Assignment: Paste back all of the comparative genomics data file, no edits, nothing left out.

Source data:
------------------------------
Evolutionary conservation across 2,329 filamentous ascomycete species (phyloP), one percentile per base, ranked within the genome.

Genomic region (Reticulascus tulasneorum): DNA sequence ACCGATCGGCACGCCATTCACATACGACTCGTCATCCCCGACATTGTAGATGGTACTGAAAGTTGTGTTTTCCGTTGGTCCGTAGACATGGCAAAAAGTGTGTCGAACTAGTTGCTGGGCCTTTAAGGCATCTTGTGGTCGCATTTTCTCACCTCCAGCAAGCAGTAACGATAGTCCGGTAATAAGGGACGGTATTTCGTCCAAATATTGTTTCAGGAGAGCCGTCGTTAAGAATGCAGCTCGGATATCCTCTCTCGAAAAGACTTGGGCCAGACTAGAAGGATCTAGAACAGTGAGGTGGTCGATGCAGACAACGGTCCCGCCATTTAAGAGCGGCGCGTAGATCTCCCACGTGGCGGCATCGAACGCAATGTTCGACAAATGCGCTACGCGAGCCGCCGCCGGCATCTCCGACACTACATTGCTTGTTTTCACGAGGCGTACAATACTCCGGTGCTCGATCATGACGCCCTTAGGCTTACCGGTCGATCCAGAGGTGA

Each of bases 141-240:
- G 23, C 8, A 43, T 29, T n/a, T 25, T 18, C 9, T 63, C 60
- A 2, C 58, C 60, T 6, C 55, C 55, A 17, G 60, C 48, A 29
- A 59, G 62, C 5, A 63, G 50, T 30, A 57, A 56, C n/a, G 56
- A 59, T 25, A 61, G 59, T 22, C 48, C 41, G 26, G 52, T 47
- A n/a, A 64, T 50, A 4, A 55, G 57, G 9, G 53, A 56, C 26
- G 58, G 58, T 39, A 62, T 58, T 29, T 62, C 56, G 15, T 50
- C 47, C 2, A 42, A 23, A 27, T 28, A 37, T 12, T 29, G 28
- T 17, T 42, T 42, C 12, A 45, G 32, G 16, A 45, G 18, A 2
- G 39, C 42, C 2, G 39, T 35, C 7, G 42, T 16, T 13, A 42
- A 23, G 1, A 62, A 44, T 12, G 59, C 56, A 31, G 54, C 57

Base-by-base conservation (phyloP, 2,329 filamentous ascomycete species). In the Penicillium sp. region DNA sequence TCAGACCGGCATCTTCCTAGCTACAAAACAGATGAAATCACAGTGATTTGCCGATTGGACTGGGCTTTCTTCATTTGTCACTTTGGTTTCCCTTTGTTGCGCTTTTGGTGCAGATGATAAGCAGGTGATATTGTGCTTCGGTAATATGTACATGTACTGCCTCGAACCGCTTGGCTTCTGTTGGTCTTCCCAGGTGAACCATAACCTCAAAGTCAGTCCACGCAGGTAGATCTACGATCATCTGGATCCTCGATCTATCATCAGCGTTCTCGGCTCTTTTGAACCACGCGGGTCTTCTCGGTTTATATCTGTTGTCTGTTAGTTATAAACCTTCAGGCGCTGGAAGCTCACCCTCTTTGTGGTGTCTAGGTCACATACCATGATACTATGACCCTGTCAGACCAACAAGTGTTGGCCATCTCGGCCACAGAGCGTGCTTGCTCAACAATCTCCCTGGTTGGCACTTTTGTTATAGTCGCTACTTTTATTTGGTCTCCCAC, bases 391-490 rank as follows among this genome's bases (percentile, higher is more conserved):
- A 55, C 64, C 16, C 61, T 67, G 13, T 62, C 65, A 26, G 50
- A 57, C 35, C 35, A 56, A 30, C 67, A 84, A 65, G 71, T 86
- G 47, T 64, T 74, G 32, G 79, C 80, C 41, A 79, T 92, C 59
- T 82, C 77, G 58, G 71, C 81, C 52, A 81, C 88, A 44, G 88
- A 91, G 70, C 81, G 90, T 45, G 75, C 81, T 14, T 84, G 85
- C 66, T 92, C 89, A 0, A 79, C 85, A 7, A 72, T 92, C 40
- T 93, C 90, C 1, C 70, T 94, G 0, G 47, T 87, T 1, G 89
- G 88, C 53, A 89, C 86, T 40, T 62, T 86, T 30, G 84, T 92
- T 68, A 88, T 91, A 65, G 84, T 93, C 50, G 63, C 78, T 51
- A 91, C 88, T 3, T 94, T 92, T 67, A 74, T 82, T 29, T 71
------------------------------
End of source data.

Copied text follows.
Evolutionary conservation across 2,329 filamentous ascomycete species (phyloP), one percentile per base, ranked within the genome.

Genomic region (Reticulascus tulasneorum): DNA sequence ACCGATCGGCACGCCATTCACATACGACTCGTCATCCCCGACATTGTAGATGGTACTGAAAGTTGTGTTTTCCGTTGGTCCGTAGACATGGCAAAAAGTGTGTCGAACTAGTTGCTGGGCCTTTAAGGCATCTTGTGGTCGCATTTTCTCACCTCCAGCAAGCAGTAACGATAGTCCGGTAATAAGGGACGGTATTTCGTCCAAATATTGTTTCAGGAGAGCCGTCGTTAAGAATGCAGCTCGGATATCCTCTCTCGAAAAGACTTGGGCCAGACTAGAAGGATCTAGAACAGTGAGGTGGTCGATGCAGACAACGGTCCCGCCATTTAAGAGCGGCGCGTAGATCTCCCACGTGGCGGCATCGAACGCAATGTTCGACAAATGCGCTACGCGAGCCGCCGCCGGCATCTCCGACACTACATTGCTTGTTTTCACGAGGCGTACAATACTCCGGTGCTCGATCATGACGCCCTTAGGCTTACCGGTCGATCCAGAGGTGA

Each of bases 141-240:
- G 23, C 8, A 43, T 29, T n/a, T 25, T 18, C 9, T 63, C 60
- A 2, C 58, C 60, T 6, C 55, C 55, A 17, G 60, C 48, A 29
- A 59, G 62, C 5, A 63, G 50, T 30, A 57, A 56, C n/a, G 56
- A 59, T 25, A 61, G 59, T 22, C 48, C 41, G 26, G 52, T 47
- A n/a, A 64, T 50, A 4, A 55, G 57, G 9, G 53, A 56, C 26
- G 58, G 58, T 39, A 62, T 58, T 29, T 62, C 56, G 15, T 50
- C 47, C 2, A 42, A 23, A 27, T 28, A 37, T 12, T 29, G 28
- T 17, T 42, T 42, C 12, A 45, G 32, G 16, A 45, G 18, A 2
- G 39, C 42, C 2, G 39, T 35, C 7, G 42, T 16, T 13, A 42
- A 23, G 1, A 62, A 44, T 12, G 59, C 56, A 31, G 54, C 57

Base-by-base conservation (phyloP, 2,329 filamentous ascomycete species). In the Penicillium sp. region DNA sequence TCAGACCGGCATCTTCCTAGCTACAAAACAGATGAAATCACAGTGATTTGCCGATTGGACTGGGCTTTCTTCATTTGTCACTTTGGTTTCCCTTTGTTGCGCTTTTGGTGCAGATGATAAGCAGGTGATATTGTGCTTCGGTAATATGTACATGTACTGCCTCGAACCGCTTGGCTTCTGTTGGTCTTCCCAGGTGAACCATAACCTCAAAGTCAGTCCACGCAGGTAGATCTACGATCATCTGGATCCTCGATCTATCATCAGCGTTCTCGGCTCTTTTGAACCACGCGGGTCTTCTCGGTTTATATCTGTTGTCTGTTAGTTATAAACCTTCAGGCGCTGGAAGCTCACCCTCTTTGTGGTGTCTAGGTCACATACCATGATACTATGACCCTGTCAGACCAACAAGTGTTGGCCATCTCGGCCACAGAGCGTGCTTGCTCAACAATCTCCCTGGTTGGCACTTTTGTTATAGTCGCTACTTTTATTTGGTCTCCCAC, bases 391-490 rank as follows among this genome's bases (percentile, higher is more conserved):
- A 55, C 64, C 16, C 61, T 67, G 13, T 62, C 65, A 26, G 50
- A 57, C 35, C 35, A 56, A 30, C 67, A 84, A 65, G 71, T 86
- G 47, T 64, T 74, G 32, G 79, C 80, C 41, A 79, T 92, C 59
- T 82, C 77, G 58, G 71, C 81, C 52, A 81, C 88, A 44, G 88
- A 91, G 70, C 81, G 90, T 45, G 75, C 81, T 14, T 84, G 85
- C 66, T 92, C 89, A 0, A 79, C 85, A 7, A 72, T 92, C 40
- T 93, C 90, C 1, C 70, T 94, G 0, G 47, T 87, T 1, G 89
- G 88, C 53, A 89, C 86, T 40, T 62, T 86, T 30, G 84, T 92
- T 68, A 88, T 91, A 65, G 84, T 93, C 50, G 63, C 78, T 51
- A 91, C 88, T 3, T 94, T 92, T 67, A 74, T 82, T 29, T 71